We chose the babies. Lying there motionless, our sheets pulled tight like a drum-skin, we listened to our children’s breathing, grateful for it but nevertheless praying they would not wake to the noise of the gale now at our windows. We did not have to wait long. First our daughter, the eldest, sat bolt upright and enquired where she was . We had just got her back down when our son woke, first with a cough, then a roar. He demanded to be fed some milk. Now. We found him some milk, fed him and settled him again. Except he would not be settled. Arcing his back rigid he refused to lie down in his travel cot. The only way of pacifying him was to bring him to bed, where he grew calm again. For about a minute. Gurgling with pleasure (or wind?) he lay between us chatting happily at the ceiling. He showed not the slightest interest in going back to sleep.
What felt like a minute later he was awake again, howling. In the groaning darkness I boiled a kettle and made him another bottle while my wife tried to calm him. Swapping roles, I paced the bedroom floor with him, his face now red with rage. He began to cough again, refusing the offering of the bottle. Panic now filled the room. Our daughter was also awake. She asked to know where she was. Just as we began to answer her a thud came through the walls. Not an accidental thud, as of a fallen glass of water, but a thud of menace and purpose. My wife shot me a look through my son’s bawling. The thud came again, twice this time. There was nothing else for it.
Bundling my son into his car seat, I suddenly became aware of the time. It was 3.30. The storm was now at its peak, horizontal wind and rain lashing waves against the sea walls in the harbour. But I didn’t care. In the confines of the car my son could scream for as long as he wanted. I sang to him, offered him more milk, then started the engine. Without knowing where I was going I began to drive. After five minutes he fell silent. Not wishing to risk it I drove on, back and forth, from one end of the town to the other, until I was sure he he was properly off. Eventually I decided to park outside the Arts Club, with a view of the sea. Tired to my core, I pulled my coat up around me, checked on my son’s breathing and fell instantly asleep.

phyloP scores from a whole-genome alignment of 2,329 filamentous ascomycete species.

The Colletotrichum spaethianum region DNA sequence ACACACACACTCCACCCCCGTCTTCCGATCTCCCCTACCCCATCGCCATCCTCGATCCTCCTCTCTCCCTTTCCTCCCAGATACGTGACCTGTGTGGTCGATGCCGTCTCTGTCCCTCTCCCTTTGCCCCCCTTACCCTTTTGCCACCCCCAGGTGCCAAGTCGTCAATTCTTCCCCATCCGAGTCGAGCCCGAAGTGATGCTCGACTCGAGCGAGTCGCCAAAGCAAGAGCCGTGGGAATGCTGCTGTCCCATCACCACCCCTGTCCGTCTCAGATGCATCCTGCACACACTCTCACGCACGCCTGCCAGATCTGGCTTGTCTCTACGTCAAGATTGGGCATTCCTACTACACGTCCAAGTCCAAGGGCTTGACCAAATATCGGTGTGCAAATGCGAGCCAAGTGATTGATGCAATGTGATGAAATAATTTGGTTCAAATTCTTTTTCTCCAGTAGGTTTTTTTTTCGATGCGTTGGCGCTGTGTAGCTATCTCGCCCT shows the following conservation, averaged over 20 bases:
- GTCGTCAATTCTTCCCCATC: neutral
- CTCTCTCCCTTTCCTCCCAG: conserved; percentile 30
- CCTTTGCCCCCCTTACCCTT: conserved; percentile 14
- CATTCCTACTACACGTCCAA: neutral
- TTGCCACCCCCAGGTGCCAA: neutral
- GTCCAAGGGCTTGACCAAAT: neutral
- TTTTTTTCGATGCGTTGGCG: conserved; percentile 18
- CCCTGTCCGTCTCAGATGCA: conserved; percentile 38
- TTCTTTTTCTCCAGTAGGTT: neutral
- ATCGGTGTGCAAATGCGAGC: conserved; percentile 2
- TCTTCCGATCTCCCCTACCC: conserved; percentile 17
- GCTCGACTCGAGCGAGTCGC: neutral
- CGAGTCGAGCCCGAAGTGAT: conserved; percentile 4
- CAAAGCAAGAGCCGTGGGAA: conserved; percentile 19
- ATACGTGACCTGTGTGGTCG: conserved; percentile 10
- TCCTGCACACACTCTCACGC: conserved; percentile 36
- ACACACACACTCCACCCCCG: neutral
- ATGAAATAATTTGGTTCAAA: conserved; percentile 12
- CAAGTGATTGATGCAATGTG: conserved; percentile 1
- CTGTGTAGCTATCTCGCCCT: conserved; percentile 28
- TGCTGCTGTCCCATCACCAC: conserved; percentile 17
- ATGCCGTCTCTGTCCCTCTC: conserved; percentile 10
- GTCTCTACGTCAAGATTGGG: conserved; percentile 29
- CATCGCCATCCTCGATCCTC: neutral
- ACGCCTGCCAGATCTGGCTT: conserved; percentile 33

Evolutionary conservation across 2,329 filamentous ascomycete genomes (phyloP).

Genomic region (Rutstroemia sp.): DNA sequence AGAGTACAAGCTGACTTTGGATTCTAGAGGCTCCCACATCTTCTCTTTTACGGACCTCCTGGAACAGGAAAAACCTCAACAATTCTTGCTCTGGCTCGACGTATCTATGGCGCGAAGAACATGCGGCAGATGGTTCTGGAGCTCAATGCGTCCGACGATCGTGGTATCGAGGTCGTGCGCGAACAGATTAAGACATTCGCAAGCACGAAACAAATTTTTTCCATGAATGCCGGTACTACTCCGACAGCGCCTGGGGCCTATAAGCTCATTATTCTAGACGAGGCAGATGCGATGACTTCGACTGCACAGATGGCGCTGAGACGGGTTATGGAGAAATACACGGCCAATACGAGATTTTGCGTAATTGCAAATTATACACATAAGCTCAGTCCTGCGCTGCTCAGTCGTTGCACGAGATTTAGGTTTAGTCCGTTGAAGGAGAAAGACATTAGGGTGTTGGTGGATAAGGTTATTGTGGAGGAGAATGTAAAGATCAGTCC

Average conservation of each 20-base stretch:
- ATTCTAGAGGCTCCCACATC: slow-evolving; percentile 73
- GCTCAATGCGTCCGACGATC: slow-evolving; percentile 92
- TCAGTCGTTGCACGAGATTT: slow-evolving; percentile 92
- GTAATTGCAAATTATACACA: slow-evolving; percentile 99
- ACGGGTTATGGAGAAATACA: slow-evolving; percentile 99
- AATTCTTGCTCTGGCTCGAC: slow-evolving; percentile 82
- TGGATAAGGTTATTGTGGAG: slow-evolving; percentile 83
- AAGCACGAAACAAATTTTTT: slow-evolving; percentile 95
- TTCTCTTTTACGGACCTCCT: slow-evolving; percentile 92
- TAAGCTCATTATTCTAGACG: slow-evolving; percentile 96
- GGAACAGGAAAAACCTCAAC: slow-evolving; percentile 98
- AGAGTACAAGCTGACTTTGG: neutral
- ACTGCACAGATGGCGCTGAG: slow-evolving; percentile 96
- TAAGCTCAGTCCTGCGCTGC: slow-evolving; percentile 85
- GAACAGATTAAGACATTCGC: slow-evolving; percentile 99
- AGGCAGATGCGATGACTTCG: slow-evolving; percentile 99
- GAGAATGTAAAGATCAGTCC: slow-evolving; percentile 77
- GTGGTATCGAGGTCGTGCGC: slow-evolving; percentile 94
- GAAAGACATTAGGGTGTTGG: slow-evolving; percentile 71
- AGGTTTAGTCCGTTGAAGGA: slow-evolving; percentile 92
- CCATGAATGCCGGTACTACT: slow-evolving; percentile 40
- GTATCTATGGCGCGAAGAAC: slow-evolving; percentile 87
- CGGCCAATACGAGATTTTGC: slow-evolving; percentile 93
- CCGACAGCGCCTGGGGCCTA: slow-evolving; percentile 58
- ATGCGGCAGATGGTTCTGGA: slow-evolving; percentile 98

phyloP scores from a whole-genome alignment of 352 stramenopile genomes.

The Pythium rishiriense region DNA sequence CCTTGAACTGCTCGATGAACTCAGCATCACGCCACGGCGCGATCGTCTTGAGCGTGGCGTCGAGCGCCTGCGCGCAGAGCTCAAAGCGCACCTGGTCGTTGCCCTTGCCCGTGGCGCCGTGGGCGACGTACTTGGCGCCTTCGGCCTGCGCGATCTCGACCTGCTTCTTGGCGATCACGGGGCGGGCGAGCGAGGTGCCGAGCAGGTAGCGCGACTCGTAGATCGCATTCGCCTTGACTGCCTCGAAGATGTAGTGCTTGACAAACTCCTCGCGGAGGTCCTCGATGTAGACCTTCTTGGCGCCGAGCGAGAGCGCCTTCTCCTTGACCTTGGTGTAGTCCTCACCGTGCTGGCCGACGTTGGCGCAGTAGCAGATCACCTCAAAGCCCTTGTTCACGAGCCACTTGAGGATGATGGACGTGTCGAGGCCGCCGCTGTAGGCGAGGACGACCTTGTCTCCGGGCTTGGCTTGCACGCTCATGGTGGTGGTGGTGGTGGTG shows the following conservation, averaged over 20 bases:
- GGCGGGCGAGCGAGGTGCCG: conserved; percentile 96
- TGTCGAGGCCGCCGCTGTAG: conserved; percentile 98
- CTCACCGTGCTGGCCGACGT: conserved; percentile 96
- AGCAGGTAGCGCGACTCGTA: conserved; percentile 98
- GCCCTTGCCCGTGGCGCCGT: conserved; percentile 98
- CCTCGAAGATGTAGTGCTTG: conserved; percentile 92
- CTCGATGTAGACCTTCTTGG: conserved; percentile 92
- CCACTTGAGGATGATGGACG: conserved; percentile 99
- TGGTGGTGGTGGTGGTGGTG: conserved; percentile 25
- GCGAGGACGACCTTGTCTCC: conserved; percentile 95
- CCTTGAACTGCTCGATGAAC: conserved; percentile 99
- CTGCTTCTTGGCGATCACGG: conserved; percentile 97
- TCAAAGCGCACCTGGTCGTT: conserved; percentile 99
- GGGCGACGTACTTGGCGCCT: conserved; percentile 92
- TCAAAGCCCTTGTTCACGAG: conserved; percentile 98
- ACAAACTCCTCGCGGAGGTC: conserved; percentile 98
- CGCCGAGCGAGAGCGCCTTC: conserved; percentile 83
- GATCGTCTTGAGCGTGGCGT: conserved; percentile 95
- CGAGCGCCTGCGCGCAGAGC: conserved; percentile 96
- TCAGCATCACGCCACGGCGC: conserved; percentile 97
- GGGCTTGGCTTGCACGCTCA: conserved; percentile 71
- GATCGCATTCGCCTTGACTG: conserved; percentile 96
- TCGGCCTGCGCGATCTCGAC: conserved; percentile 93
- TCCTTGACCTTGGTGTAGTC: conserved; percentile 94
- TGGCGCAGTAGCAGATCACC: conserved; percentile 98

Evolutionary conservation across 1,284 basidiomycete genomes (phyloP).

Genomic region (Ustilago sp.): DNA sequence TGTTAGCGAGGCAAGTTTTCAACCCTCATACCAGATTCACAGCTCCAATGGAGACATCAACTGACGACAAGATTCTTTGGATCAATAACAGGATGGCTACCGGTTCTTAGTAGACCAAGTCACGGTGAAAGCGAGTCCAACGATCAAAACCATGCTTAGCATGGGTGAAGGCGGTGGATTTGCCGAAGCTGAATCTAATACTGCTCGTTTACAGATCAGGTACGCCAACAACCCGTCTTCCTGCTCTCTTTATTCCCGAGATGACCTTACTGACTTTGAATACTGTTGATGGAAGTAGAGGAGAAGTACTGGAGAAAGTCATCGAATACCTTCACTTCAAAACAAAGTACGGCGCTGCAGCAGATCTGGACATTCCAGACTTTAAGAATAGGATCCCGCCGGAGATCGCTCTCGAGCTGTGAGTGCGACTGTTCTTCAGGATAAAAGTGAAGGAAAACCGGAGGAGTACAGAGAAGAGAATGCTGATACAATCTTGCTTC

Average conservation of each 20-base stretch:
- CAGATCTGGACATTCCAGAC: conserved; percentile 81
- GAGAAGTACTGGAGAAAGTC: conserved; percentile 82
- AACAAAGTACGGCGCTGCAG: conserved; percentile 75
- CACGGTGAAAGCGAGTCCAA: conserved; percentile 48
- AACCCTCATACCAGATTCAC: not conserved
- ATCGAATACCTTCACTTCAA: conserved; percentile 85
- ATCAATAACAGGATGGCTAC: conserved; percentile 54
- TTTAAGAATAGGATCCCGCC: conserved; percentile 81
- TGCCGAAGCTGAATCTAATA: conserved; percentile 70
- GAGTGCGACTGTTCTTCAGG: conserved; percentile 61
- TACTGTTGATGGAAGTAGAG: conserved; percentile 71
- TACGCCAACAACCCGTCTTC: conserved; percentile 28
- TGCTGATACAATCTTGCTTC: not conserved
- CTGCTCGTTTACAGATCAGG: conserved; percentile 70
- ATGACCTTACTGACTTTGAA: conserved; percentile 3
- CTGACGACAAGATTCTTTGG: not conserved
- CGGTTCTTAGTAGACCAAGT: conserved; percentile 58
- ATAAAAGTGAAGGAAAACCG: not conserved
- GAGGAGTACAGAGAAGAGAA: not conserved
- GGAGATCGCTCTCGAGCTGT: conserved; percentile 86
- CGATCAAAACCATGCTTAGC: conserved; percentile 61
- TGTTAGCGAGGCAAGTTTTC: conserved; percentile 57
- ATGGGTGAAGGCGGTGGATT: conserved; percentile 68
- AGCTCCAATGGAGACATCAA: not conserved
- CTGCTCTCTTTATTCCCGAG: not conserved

The dining room was a muted affair the next morning. Breakfasters were few, all of them sotto voce. One couple were wearing sunglasses. Unsure as to whose displeasure we had invoked, I chose to smile apology at everyone. I found Rupert and Sue sat with the rest of my family, polishing off a gigantic cooked breakfast. ‘Sausages are good. Sleep well?’ Rupert said. Before I could reach across the table to punch him, my wife calmly explained that our son had not had the best of nights and that I had spent the best part of it in the car.
Ordering me some coffee, Rupert tossed me that morning’s Independent. It was open at the books page, a review of How Poets Work, Tony Curtis’s edited book of essays of poets writing about their craft. I quickly learned it contained Simon Armitage, Gillian Clarke, Vicki Feaver, Michael Longley and Don Paterson. ‘I wouldn’t bother,’ Rupert said. ‘It’s balls.’
‘The review or the book?’
‘Both,’ he said.
Ignoring him, I began reading. I should have heeded his advice. Not because it was balls, but because of what it revealed to me. I saw at once that the lives these poets were leading, or appeared to be, through the filter of the reviewer’s eyes, were light years away from my own. Unshaven and unfed, I understood I was both metaphorically and literally at the end of the line. Something would need to change, and soon. Even though I later learned, when I bought the book, that the poets in it shared exactly the same insecurities as me, their wisdom, success and -yes- status seemed impossible to attain. I read to the end of the article in silence, hoping no one would notice the tears now pushing at the corners of my eyes.
Rupert poured me another cup of coffee. Then, to his eternal credit, he said: ‘Not to worry Ant. You wait until your book is out. It’s all going to change.’ I couldn’t tell, and still can’t, whether he was joking.